بحران بدهی های مستقل اتحادیه پولی اروپا : اصول، انتظارات و سرایت
|کد مقاله||سال انتشار||مقاله انگلیسی||ترجمه فارسی||تعداد کلمات|
|23730||2012||20 صفحه PDF||سفارش دهید||10758 کلمه|
Publisher : Elsevier - Science Direct (الزویر - ساینس دایرکت)
Journal : Journal of International Financial Markets, Institutions and Money, Volume 22, Issue 4, October 2012, Pages 658–677
We offer a detailed empirical investigation of the EMU sovereign-debt crisis. We find a marked shift in market pricing behaviour from a ‘convergence-trade’ model before August 2007 to one driven by macro-fundamentals and international risk thereafter. We find evidence of contagion effects, particularly among EMU periphery countries. The EMU debt crisis is divided into an early and current crisis period. Unlike the former where contagion was mainly originating from Greece, the latter involves multiple sources of contagion. Finally, the escalation of the Greek debt crisis since November 2009 is due to an unfavourable shift in country-specific market expectations.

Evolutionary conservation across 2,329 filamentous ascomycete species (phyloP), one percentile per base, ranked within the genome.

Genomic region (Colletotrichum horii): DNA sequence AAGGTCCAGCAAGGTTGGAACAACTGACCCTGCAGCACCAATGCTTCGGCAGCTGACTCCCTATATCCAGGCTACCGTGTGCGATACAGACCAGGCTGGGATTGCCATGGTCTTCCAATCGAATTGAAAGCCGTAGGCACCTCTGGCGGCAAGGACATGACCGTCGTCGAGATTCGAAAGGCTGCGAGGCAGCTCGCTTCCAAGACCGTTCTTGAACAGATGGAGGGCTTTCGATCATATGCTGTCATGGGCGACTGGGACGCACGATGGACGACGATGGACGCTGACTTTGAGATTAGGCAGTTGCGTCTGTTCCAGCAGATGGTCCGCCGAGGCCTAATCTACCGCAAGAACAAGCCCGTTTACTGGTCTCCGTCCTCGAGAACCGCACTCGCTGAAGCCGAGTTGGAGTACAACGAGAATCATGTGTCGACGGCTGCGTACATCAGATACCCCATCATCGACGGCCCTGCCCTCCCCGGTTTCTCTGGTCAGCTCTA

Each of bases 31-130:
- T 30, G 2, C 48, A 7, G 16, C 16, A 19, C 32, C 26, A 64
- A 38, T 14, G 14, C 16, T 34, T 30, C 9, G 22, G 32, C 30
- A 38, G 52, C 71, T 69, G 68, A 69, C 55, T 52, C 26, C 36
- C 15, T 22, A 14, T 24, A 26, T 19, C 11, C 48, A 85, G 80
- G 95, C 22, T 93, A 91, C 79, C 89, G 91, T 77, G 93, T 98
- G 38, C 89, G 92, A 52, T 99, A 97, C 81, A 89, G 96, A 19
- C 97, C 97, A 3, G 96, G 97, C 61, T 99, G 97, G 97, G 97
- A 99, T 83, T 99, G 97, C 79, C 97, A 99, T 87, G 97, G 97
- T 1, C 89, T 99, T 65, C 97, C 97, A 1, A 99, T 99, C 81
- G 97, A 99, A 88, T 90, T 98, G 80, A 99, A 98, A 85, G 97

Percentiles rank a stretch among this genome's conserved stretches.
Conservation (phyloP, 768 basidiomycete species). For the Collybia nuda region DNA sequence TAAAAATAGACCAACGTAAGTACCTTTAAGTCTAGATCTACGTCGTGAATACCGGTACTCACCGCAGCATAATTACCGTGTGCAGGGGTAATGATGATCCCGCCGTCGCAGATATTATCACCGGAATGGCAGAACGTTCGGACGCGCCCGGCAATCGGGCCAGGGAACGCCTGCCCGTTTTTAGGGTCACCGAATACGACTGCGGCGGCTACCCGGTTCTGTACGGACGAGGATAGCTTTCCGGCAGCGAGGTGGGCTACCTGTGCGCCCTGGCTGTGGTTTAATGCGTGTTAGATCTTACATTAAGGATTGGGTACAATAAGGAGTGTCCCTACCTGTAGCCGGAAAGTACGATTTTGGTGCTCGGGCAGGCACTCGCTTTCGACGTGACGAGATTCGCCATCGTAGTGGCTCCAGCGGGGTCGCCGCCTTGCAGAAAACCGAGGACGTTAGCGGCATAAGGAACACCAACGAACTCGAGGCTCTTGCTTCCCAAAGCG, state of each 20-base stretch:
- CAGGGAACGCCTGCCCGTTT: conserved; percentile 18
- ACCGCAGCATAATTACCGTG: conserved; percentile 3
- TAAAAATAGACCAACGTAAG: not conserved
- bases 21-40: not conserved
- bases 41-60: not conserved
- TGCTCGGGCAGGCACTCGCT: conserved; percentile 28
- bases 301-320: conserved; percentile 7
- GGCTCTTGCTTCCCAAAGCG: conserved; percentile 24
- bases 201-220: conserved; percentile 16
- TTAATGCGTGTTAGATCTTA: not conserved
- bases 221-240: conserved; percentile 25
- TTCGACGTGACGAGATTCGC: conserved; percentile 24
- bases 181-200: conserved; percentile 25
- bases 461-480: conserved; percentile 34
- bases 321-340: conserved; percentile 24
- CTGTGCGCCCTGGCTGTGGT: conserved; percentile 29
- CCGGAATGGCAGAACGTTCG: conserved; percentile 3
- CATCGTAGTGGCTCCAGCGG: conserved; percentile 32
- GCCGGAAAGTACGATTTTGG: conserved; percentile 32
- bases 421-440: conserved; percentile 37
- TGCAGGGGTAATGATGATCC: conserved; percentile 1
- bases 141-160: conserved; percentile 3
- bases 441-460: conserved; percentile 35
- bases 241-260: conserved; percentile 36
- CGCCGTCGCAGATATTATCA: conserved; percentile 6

The last couple of years have seen the transformation of the global financial crisis into a sovereign debt crisis in the euro area. Starting from Greece in autumn 2009, the crisis has since prompted European policy makers to take extraordinary measures aiming to limit the crisis’ fall-out on the affected countries and prevent its further spreading. These include a 110-billion euro Greek bailout package, initially agreed in March 2010 and ratified in May 2010 along with the creation of the 440-billion euro European Financial Stability Facility (EFSF). These steps, however, have not proved enough to ease the crisis. In November 2010 Ireland applied for EFSF emergency assistance followed by Portugal in April 2011; and a second Greek bailout was agreed in February 2012. With Italian and Spanish government bonds now under close market scrutiny, the ongoing European debt crisis continues to cause debates ranging from the optimum short-run policy response to the euro's long-term sustainability. With so much political and economic capital at stake, the economics literature has responded to the EMU crisis through a series of empirical studies. The consensus emerging from this literature, reviewed in Section 2, is summarised in two main findings. First, both the amount and the price of the perceived global risk associated with investments in sovereign bonds relative to the safe havens of US and Germany have increased during the global economic downturn. This explains the across-the-board increase in EMU spreads. Second, intra-EMU differences in spreads’ increases are explained by heterogeneous transfer of banking risk to sovereign borrowers and heterogeneous macro-imbalances. Our analysis covers the period January 1999 to August 2011 (monthly frequency). Compared to existing literature, including previous work by the undersigned authors (see Arghyrou and Kontonikas, 2011) this paper aims to contribute to the study of the EMU sovereign debt crisis in three respects. First, we test for contagion effects using the principal components approach adopted by Longstaff et al. (2011). This identifies previously unreported separate phases characterising the European sovereign debt crisis defined by distinct events of major significance. Furthermore, it captures the changing composition of the sources of contagion during the crisis period, as well as the changes in the impact of contagion on the overall systemic risk characterising European sovereign bond markets. Second, we use time-series and panel-data econometric specifications linked to the theoretical model by Arghyrou and Tsoukalas (2011) capturing the role of macro-imbalances in determining EMU bond spreads during the pre-crisis and crisis periods, as well as during each of the crisis period's phases. Finally, we examine the role of shifting country-specific market expectations regarding the probability of a unilateral exit from the EMU and/or sovereign default to explain the escalation of the Greek debt crisis in the autumn of 2009. The remainder of the paper is structured as follows: Section 2 reviews the literature on the post-1999 determinants of EMU government bonds. Section 3 describes our data and our measure of contagion. Section 4 presents and discusses our empirical findings. Finally, Section 5 summarises and offers concluding remarks.